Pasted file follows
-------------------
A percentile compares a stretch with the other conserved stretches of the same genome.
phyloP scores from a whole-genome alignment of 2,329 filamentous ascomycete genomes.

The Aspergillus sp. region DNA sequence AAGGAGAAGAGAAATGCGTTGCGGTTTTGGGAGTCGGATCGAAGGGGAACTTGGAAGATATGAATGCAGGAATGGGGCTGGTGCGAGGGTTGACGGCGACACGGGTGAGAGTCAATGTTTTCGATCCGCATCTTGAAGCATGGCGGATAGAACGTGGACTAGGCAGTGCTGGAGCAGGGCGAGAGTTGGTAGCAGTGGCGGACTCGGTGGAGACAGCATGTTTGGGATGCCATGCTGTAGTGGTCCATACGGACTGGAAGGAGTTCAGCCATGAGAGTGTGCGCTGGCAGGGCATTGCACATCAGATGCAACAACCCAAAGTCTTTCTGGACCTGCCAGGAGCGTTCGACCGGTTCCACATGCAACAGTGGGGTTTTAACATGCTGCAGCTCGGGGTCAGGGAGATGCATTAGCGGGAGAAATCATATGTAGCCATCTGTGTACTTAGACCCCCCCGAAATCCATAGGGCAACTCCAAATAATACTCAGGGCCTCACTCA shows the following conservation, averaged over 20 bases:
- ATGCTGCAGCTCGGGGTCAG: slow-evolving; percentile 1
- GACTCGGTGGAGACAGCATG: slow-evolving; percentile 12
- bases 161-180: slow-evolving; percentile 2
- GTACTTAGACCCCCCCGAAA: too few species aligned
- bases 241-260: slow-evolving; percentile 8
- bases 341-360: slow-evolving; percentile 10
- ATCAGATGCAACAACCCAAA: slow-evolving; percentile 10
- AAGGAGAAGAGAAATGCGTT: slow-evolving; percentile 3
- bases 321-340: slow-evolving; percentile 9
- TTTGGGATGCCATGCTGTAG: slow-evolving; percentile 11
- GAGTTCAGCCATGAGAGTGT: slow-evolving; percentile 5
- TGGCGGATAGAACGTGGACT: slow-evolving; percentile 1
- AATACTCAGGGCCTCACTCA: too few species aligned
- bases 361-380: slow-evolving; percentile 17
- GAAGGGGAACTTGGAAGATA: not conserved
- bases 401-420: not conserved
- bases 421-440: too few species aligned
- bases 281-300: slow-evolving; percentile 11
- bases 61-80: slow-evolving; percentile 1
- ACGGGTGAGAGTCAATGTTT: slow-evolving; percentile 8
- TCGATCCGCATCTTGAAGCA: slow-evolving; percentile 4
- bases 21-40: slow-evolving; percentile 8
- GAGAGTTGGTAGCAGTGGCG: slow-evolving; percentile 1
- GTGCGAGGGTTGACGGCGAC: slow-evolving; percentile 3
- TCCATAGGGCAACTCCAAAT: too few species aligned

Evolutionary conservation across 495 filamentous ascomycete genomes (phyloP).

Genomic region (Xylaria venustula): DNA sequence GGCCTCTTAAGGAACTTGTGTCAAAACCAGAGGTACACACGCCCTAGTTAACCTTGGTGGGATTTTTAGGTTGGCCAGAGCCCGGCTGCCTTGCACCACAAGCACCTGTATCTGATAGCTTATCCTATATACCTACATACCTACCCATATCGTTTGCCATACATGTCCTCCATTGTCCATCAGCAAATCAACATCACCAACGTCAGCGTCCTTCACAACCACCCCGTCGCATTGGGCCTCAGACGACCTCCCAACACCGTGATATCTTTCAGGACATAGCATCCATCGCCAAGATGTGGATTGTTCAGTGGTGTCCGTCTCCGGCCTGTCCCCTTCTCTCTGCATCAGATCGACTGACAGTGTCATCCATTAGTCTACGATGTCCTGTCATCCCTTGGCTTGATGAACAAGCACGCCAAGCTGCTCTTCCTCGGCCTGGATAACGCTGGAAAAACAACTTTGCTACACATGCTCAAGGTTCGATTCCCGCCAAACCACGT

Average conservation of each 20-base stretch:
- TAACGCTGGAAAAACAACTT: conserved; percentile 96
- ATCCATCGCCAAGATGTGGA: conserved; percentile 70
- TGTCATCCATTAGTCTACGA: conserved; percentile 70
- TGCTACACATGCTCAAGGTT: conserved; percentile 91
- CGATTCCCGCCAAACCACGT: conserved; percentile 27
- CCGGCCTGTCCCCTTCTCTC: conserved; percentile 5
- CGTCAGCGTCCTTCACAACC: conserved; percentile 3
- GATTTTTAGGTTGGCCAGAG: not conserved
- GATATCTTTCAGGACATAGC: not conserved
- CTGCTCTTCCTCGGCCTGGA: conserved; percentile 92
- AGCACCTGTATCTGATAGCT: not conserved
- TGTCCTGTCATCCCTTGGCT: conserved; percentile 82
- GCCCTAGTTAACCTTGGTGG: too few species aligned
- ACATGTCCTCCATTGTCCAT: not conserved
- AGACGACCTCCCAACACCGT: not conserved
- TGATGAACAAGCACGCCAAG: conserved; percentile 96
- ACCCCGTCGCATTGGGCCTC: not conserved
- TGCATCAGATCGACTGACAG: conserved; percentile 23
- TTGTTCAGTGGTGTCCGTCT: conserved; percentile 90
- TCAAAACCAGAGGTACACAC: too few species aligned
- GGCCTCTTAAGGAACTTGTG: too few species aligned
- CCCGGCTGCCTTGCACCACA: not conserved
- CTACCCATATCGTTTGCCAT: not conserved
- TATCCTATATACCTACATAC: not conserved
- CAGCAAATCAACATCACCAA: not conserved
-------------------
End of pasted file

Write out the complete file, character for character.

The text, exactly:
A percentile compares a stretch with the other conserved stretches of the same genome.
phyloP scores from a whole-genome alignment of 2,329 filamentous ascomycete genomes.

The Aspergillus sp. region DNA sequence AAGGAGAAGAGAAATGCGTTGCGGTTTTGGGAGTCGGATCGAAGGGGAACTTGGAAGATATGAATGCAGGAATGGGGCTGGTGCGAGGGTTGACGGCGACACGGGTGAGAGTCAATGTTTTCGATCCGCATCTTGAAGCATGGCGGATAGAACGTGGACTAGGCAGTGCTGGAGCAGGGCGAGAGTTGGTAGCAGTGGCGGACTCGGTGGAGACAGCATGTTTGGGATGCCATGCTGTAGTGGTCCATACGGACTGGAAGGAGTTCAGCCATGAGAGTGTGCGCTGGCAGGGCATTGCACATCAGATGCAACAACCCAAAGTCTTTCTGGACCTGCCAGGAGCGTTCGACCGGTTCCACATGCAACAGTGGGGTTTTAACATGCTGCAGCTCGGGGTCAGGGAGATGCATTAGCGGGAGAAATCATATGTAGCCATCTGTGTACTTAGACCCCCCCGAAATCCATAGGGCAACTCCAAATAATACTCAGGGCCTCACTCA shows the following conservation, averaged over 20 bases:
- ATGCTGCAGCTCGGGGTCAG: slow-evolving; percentile 1
- GACTCGGTGGAGACAGCATG: slow-evolving; percentile 12
- bases 161-180: slow-evolving; percentile 2
- GTACTTAGACCCCCCCGAAA: too few species aligned
- bases 241-260: slow-evolving; percentile 8
- bases 341-360: slow-evolving; percentile 10
- ATCAGATGCAACAACCCAAA: slow-evolving; percentile 10
- AAGGAGAAGAGAAATGCGTT: slow-evolving; percentile 3
- bases 321-340: slow-evolving; percentile 9
- TTTGGGATGCCATGCTGTAG: slow-evolving; percentile 11
- GAGTTCAGCCATGAGAGTGT: slow-evolving; percentile 5
- TGGCGGATAGAACGTGGACT: slow-evolving; percentile 1
- AATACTCAGGGCCTCACTCA: too few species aligned
- bases 361-380: slow-evolving; percentile 17
- GAAGGGGAACTTGGAAGATA: not conserved
- bases 401-420: not conserved
- bases 421-440: too few species aligned
- bases 281-300: slow-evolving; percentile 11
- bases 61-80: slow-evolving; percentile 1
- ACGGGTGAGAGTCAATGTTT: slow-evolving; percentile 8
- TCGATCCGCATCTTGAAGCA: slow-evolving; percentile 4
- bases 21-40: slow-evolving; percentile 8
- GAGAGTTGGTAGCAGTGGCG: slow-evolving; percentile 1
- GTGCGAGGGTTGACGGCGAC: slow-evolving; percentile 3
- TCCATAGGGCAACTCCAAAT: too few species aligned

Evolutionary conservation across 495 filamentous ascomycete genomes (phyloP).

Genomic region (Xylaria venustula): DNA sequence GGCCTCTTAAGGAACTTGTGTCAAAACCAGAGGTACACACGCCCTAGTTAACCTTGGTGGGATTTTTAGGTTGGCCAGAGCCCGGCTGCCTTGCACCACAAGCACCTGTATCTGATAGCTTATCCTATATACCTACATACCTACCCATATCGTTTGCCATACATGTCCTCCATTGTCCATCAGCAAATCAACATCACCAACGTCAGCGTCCTTCACAACCACCCCGTCGCATTGGGCCTCAGACGACCTCCCAACACCGTGATATCTTTCAGGACATAGCATCCATCGCCAAGATGTGGATTGTTCAGTGGTGTCCGTCTCCGGCCTGTCCCCTTCTCTCTGCATCAGATCGACTGACAGTGTCATCCATTAGTCTACGATGTCCTGTCATCCCTTGGCTTGATGAACAAGCACGCCAAGCTGCTCTTCCTCGGCCTGGATAACGCTGGAAAAACAACTTTGCTACACATGCTCAAGGTTCGATTCCCGCCAAACCACGT

Average conservation of each 20-base stretch:
- TAACGCTGGAAAAACAACTT: conserved; percentile 96
- ATCCATCGCCAAGATGTGGA: conserved; percentile 70
- TGTCATCCATTAGTCTACGA: conserved; percentile 70
- TGCTACACATGCTCAAGGTT: conserved; percentile 91
- CGATTCCCGCCAAACCACGT: conserved; percentile 27
- CCGGCCTGTCCCCTTCTCTC: conserved; percentile 5
- CGTCAGCGTCCTTCACAACC: conserved; percentile 3
- GATTTTTAGGTTGGCCAGAG: not conserved
- GATATCTTTCAGGACATAGC: not conserved
- CTGCTCTTCCTCGGCCTGGA: conserved; percentile 92
- AGCACCTGTATCTGATAGCT: not conserved
- TGTCCTGTCATCCCTTGGCT: conserved; percentile 82
- GCCCTAGTTAACCTTGGTGG: too few species aligned
- ACATGTCCTCCATTGTCCAT: not conserved
- AGACGACCTCCCAACACCGT: not conserved
- TGATGAACAAGCACGCCAAG: conserved; percentile 96
- ACCCCGTCGCATTGGGCCTC: not conserved
- TGCATCAGATCGACTGACAG: conserved; percentile 23
- TTGTTCAGTGGTGTCCGTCT: conserved; percentile 90
- TCAAAACCAGAGGTACACAC: too few species aligned
- GGCCTCTTAAGGAACTTGTG: too few species aligned
- CCCGGCTGCCTTGCACCACA: not conserved
- CTACCCATATCGTTTGCCAT: not conserved
- TATCCTATATACCTACATAC: not conserved
- CAGCAAATCAACATCACCAA: not conserved